Chief Justice Warren Burger swears in Sandra Day O'Connor to the Supreme Court, September 25, 1981. Her husband, John J. O'Connor, stands in the center holding two family bibles. (Source: AP Photo/Michael Evans.)

In June 1986 Chief Justice Burger, about to celebrate his seventy-ninth birthday, announced that he would retire. On the same day of Burger's announcement, President Reagan named Justice Rehnquist, then sixty-one, as Burger's successor. He selected Antonin Scalia, fifty, a member of the U.S. Court of Appeals for the District of Columbia Circuit, to take Rehnquist's seat. Rehnquist's confirmation was more difficult than the White House had anticipated, with liberal criticism focusing less on Rehnquist's opinions as a justice and more on allegations of discriminatory conduct years before he joined the Court. Civil rights groups mounted an all-out fight to deny him confirmation, but he was confirmed on September 17, by a 65–33 vote. Scalia was confirmed the same day, 98–0.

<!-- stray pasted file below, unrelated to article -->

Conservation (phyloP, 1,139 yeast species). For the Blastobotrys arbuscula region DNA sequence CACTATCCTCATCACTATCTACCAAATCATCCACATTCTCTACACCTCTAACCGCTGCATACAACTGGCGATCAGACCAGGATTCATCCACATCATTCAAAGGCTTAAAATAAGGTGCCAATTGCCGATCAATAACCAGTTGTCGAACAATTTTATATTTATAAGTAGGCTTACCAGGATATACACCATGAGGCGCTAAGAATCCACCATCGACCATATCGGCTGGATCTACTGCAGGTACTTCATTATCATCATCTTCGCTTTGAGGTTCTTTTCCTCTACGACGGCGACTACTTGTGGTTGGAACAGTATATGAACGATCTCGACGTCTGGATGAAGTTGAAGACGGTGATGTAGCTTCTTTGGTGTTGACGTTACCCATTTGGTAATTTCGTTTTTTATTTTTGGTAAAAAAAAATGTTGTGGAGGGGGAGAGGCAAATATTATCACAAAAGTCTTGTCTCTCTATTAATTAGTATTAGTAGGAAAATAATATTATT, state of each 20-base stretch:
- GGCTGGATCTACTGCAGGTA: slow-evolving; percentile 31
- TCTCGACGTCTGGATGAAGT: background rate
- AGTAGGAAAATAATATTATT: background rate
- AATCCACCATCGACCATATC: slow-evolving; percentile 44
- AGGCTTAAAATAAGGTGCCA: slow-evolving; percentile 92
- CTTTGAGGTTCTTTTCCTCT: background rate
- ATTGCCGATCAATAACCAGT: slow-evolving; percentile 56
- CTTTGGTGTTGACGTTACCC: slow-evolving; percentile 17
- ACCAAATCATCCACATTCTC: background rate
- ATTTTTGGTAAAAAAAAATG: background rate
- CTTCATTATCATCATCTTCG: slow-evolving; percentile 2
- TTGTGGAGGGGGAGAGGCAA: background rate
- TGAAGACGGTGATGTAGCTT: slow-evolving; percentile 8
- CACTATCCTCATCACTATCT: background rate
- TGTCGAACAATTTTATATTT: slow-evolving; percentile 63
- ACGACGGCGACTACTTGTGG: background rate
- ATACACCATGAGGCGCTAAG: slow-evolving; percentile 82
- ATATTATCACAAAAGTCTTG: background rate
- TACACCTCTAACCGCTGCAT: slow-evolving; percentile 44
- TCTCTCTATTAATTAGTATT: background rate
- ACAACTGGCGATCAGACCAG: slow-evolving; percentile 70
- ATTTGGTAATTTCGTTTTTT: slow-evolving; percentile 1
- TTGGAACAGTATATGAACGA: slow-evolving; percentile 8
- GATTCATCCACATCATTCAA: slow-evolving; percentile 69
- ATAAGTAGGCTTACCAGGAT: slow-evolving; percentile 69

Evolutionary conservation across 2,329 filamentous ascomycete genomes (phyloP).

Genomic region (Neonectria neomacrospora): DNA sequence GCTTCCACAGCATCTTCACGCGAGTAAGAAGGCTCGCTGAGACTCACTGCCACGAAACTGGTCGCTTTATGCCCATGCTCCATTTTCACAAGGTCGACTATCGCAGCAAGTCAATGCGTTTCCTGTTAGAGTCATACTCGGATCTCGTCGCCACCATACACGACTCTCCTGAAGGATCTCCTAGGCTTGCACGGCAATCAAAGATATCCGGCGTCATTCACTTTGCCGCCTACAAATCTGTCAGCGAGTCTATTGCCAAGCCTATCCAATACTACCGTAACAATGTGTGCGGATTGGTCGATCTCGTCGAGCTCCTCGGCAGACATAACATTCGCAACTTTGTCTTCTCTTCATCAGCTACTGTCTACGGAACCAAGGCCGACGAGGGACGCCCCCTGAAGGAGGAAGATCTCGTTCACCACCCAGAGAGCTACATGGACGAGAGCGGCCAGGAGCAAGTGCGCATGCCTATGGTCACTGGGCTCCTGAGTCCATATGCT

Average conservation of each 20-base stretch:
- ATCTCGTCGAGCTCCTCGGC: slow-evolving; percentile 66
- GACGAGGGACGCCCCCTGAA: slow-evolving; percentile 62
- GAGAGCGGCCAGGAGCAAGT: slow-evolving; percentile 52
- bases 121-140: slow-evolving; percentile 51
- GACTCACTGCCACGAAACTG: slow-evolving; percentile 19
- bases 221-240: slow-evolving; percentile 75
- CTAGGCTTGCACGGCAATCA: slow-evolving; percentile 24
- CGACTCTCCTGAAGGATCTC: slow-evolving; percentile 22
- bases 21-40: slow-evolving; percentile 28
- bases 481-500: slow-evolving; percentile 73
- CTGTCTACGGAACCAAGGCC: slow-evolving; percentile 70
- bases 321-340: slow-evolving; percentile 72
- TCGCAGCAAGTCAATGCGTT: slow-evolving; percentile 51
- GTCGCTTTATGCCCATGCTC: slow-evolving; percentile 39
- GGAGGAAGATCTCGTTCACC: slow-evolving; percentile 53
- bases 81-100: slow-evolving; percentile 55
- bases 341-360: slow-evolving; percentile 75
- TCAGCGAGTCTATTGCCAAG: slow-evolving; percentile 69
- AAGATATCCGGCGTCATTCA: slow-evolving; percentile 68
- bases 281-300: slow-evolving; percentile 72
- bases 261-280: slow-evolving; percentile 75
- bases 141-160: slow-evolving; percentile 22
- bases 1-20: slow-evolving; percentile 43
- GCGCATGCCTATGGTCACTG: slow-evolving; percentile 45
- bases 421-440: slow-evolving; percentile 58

The nine justices of the October 1986 term sat together for only nine months. As the term ended in July 1987, Justice Powell, seventy-nine, announced that he was retiring after sixteen years of service. Public attention focused on the selection of Powell's successor with an intensity unlike that accorded the earlier three Reagan appointments, primarily because of Powell's pivotal position on several important, actively legislated and litigated issues. A reserved, courtly, and inherently conservative man, Powell had nevertheless cast several critical votes against public school prayer, for freedom of choice in abortion, and for permitting the continued use of affirmative action. With the ideological control of the Court hanging in the balance, Reagan announced he was nominating Judge Robert H. Bork, a former Yale law professor and perhaps the nation's most prominent conservative critic of the Warren Court and its liberal record. Bork had been a colleague of Scalia's on the appeals court, but he was better known for his conservative writings before he became a judge. He was also known for a small, but infamous role during the Watergate affair. In 1974 he was U.S. solicitor general, the number three job in the Justice Department, when President Nixon ordered the attorney general to fire Special Prosecutor Archibald Cox for demanding the Watergate tapes. The attorney general and his deputy quit in protest, but Bork carried out Nixon's order. After a summer-long battle that resembled a political campaign and a week of contentious hearings in the Senate Judiciary Committee, Bork's nomination was rejected 58–42 by the Senate in October.